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Chicago-area officials tell man he can't hold 'slumber parties' for the homeless during extreme cold

Chicago-area leaders and police threatened to condemn a man's home after he let a group of homeless people stay in his basement during single-digit temperatures in December. The homeless people were forced to leave, but the man said he’s working to find other options for taking care of the homeless.\n(Smileus/Getty Images)

As temperatures dropped into the single digits, a suburban Chicago man tried to help the homeless people in his neighborhood by letting them sleep in his basement.

But when city officials and police heard about the "slumber party," they arrived on his doorstep with a warrant and threatened to condemn his home.

What happened?

Greg Schiller of Elgin told WMAQ-TV that he set up a group of cots in his unfinished basement to provide the homeless people with a warm bed, something to eat, and a place to watch movies — all things he figured would classify the sleepovers as "slumber parties."

Schiller let them stay there during extremely cold weather in December.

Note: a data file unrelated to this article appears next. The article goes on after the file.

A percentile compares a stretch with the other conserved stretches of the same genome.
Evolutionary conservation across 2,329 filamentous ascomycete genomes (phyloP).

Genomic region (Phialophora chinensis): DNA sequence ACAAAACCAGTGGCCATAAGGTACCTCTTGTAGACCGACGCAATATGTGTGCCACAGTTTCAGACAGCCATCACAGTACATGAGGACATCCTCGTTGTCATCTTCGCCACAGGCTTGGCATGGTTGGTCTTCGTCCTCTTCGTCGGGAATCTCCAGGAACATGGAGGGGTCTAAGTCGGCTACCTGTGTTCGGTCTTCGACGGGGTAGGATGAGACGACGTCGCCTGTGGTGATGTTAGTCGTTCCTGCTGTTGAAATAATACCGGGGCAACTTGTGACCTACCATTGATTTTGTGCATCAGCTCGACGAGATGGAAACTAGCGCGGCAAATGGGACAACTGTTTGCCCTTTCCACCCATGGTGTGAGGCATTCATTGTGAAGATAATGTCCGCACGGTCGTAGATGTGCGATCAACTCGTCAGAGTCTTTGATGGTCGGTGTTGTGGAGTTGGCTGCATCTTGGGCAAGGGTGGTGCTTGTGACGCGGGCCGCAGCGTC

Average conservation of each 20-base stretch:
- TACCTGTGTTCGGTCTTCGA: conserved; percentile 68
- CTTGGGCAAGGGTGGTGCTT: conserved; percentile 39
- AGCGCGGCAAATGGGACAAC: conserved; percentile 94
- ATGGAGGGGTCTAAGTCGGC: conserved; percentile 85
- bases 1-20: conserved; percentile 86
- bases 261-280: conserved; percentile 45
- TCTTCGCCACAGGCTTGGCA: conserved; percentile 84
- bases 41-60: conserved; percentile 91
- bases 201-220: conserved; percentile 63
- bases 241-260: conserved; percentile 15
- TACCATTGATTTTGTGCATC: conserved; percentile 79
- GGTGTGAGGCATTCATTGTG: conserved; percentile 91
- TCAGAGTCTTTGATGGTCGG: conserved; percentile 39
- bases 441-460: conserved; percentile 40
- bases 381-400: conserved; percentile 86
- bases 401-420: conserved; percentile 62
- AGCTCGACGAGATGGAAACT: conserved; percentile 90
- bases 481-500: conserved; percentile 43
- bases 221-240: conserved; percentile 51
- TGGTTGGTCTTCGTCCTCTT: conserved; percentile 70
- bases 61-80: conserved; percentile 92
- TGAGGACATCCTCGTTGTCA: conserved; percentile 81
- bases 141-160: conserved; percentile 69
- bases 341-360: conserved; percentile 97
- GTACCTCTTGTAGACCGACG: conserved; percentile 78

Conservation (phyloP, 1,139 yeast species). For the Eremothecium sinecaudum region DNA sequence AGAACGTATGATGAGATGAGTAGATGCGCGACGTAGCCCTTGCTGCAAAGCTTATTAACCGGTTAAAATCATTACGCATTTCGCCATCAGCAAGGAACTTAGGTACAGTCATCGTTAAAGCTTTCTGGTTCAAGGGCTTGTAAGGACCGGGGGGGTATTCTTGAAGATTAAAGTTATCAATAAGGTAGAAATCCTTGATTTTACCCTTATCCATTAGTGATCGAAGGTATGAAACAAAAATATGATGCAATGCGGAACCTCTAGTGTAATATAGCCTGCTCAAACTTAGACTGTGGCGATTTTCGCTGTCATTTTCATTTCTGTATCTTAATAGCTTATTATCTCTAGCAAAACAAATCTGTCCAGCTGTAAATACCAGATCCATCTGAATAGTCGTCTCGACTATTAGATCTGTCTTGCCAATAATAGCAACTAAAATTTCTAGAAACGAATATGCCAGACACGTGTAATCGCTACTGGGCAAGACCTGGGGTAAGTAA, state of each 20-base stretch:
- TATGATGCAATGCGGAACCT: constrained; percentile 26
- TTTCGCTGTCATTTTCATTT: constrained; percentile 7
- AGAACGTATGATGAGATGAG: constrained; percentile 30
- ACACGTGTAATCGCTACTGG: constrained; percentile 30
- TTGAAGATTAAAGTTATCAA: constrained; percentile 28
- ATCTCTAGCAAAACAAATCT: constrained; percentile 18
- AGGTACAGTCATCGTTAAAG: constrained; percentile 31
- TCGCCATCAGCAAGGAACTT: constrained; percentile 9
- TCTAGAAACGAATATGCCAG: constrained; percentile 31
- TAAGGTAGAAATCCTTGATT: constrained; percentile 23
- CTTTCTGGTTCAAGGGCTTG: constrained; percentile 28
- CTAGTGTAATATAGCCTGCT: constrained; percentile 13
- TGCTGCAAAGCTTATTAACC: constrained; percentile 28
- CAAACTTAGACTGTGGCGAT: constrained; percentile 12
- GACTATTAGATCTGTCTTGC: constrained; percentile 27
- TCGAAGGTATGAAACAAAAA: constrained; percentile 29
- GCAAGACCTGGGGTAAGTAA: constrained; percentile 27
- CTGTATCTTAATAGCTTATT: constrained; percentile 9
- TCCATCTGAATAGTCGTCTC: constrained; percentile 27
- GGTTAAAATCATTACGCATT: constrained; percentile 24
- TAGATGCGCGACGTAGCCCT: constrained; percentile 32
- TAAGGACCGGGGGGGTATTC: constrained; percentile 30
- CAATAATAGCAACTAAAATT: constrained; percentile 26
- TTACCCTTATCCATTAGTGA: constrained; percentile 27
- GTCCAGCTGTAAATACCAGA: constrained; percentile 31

“I would stay up all night with them and give them coffee and stuff and feed them,” Schiller said, adding that drugs or alcohol were not prohibited.

Schiller said he thought his basement met city sleeping code regulations. But it did not.

“They shut me down and said I have 24 hours to return my basement to storage and take down — I have several cots with sleeping bags for everybody – or they’ll condemn the house,” he told WMAQ on Tuesday.

A spokesperson for the city confirmed that Schiller was given 24 hours to clear out his basement or face “additional enforcement action to compel the removal of the unlawful basement sleeping area,” according to the report.

Code inspectors determined the basement ceiling was too low and the windows were too high and small to allow an exit.

"While we appreciate those who volunteer to provide additional resources in the community, Mr. Schiller’s house does not comply with codes and regulations that guard against potential dangers such as carbon monoxide poisoning, inadequate light and ventilation, and insufficient exits in the event of a fire," Molly Center, a city spokesperson, said in a prepared statement.

Had he had other problems?

Schiller had other run-ins with the city in his attempts to help the homeless, WMAQ reported.

Last year, Schiller let a group of homeless people stay in his garage. A homeless man with a heart condition became ill and was taken away by emergency crews. Later, city leaders told Schiller the homeless could no longer stay in his garage, according to reports.

Officials have previously pointed to other alleged violations at the home, which is owned by Schiller’s girlfriend. Among them were a broken window, a fold-up trailer and a portable toilet for the homeless people.

Schiller said he’s working to find other options for taking care of the homeless he now knows so well.

“I’m trying to help these people get out of the cold,” Schiller told WMAQ. “There’s not a lot of help for them as far as places to lay their heads.”


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